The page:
In our six weeks of use, I’ve barely begun to scratch the surface of what NotebookingPages.com has to offer. Allow me to touch briefly on the different categories.

  • There’s a huge variety of categories under the “famous people” umbrella, not just composers. This includes artists, American presidents and first ladies, missionaries, church history figures, scientists, and explorers.
  • There are pages for 54 Biblical studies (mostly individual characters, but Jesus gets two, the rest of the New Testament is all on one, and some other are buddied up), as well as “Quiet Time Journaling pages.” I am looking forward to having the boys do some of these; in fact, I’ll probably print some out as soon as I finish writing this review!
  • The Geography tab includes pages for when you study the US or do a countries of the world study. There are also maps you can print.
  • Under history, you can choose pages that cover ancient times, middle ages, Renaissance and Reformation, and modern times. There are loads of different categories under each broad category, and multiple pages under each of these.
  • There is a wide variety of copywork pages under the Language Arts category, as well as plain lined papers for things like spelling lists.
  • Science and Nature covers things like animals, astronomy, anatomy, plants and trees, and experiment recording pages.
  • A-Z pages for the youngest learners to practice their alphabet in preparation for reading and writing. We did just one of these with Small Fry – the first letter of his name. I’m really excited to do a whole alphabet notebook with him this fall. He’ll be a bit young for formal Kindergarten (he turns 4 in two weeks), but definitely old enough for preschool-type work.

Even this huge list feels like it doesn’t even come close to doing NotebookingPages.com the justice it deserves. There are thousands and thousands of different options for notebooking, copywork, and blank pages to choose from. You really have to explore the site yourself for the “full effect.” If you sign up for a free account, there are several notebooking pages you can access for no charge.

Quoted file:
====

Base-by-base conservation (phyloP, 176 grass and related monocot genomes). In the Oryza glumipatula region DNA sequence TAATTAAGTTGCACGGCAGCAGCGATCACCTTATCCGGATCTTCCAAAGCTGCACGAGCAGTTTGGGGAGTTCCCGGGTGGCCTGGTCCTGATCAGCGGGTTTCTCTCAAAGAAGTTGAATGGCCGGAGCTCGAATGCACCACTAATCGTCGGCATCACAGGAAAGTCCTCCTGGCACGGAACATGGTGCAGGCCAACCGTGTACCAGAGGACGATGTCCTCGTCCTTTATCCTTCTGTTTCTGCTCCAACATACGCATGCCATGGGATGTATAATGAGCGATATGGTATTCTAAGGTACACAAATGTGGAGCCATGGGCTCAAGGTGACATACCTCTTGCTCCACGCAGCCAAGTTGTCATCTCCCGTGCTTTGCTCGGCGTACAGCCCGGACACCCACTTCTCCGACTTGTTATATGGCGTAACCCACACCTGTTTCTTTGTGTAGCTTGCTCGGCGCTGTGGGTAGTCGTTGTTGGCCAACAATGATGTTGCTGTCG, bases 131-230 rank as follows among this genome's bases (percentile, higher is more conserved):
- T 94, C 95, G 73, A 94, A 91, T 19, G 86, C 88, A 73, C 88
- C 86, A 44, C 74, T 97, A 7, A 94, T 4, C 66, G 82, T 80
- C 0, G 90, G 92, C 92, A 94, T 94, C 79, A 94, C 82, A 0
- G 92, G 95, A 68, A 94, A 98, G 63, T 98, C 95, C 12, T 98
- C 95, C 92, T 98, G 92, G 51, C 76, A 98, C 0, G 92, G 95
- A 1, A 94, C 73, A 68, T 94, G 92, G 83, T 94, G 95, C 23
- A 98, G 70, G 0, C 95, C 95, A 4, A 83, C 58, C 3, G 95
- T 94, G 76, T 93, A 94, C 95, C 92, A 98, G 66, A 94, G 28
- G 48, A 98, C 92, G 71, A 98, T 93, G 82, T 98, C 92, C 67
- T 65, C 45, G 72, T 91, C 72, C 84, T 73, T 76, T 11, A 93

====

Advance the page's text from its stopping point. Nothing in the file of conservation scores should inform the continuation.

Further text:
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This page was downloaded page directly from NotebookingPages.com

Now I need to discuss what these pages look like, because it may not be what you’re expecting as you imagine what “notebooking pages” look like.

They’re not worksheets. This is not a curriculum.

These pages are essentially decorative journal pages for your child to record what he’s learned. If you’re looking for something other than “blank” pages, then NotebookingPages.com isn’t it. This doesn’t mean that it’s not an amazing resource for homeschooling, though. It’s important for children to record their own thoughts on things rather than just regurgitate answers based on worksheets, especially as they get older. For this use, NotebookingPages.com is exactly the right answer.

Rossini notebooking page

This page was created using the NotebookingPages.com web-app.

Each subject has a variety of different pages to choose from. Some have room for a lot of writing, some have room for some writing and a large drawing area, and some have room for a fair amount of writing and smaller drawing areas. Also, each style of page comes in “big kid” or “little kid” styles – plain lines or training lines with the dashes for learning letter placement. There really, truly is something for every family who wants to notebook on this site.

In addition to the actual pages you can print, there are video tutorials on what notebooking is and how to implement it in your homeschool. There are ideas for how to bind your child’s notebooks. (During the review period, I just purchased inexpensive folders with metal clasps. When school supplies go on super sales next month, I’ll stock up on other better options.)

I have just one issue with the program, and it’s fairly minor considering all the good things. I wish the PDFs would open in my web browser for me to review before I downloaded. Currently, they automatically download when you click on them. If I decide it’s not quite what I wanted, I have to delete it from my computer. This isn’t a deal breaker, but having it open in the web instead would be a huge plus.

The NotebookingPages.com Lifetime Membership currently sells for $97. Included in this is access to every single page on their website for life. There’s no limit to how many you can print, so it’s great for all of your children, even if you have large age gaps where you’ll go without using the site for a long time.

There are 100 reviews of NotebookingPages.com on the Crew blog this week. Make sure to click over and read about how this resource worked in other families!


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Homeschool Year in Review (2015-16)

The time of year to reflect on the last year in our homeschool is upon us once again. There were some things that were really good for us, and others where I wish we’d done better. Here’s what we accomplished.

We (almost) made it through the entire Fix It! Grammar (from IEW) level 2. If I’d gone through with printing the pages of the student book instead of hand-writing them, I think we would’ve done better. As it stands, I’m pretty happy with the work we got done here. The kids learned a lot of new grammar concepts, and they continue to apply them to their own writing.

We read a lot of books, and we have quite a few literature guides ready to use next year. As read-alouds, we did: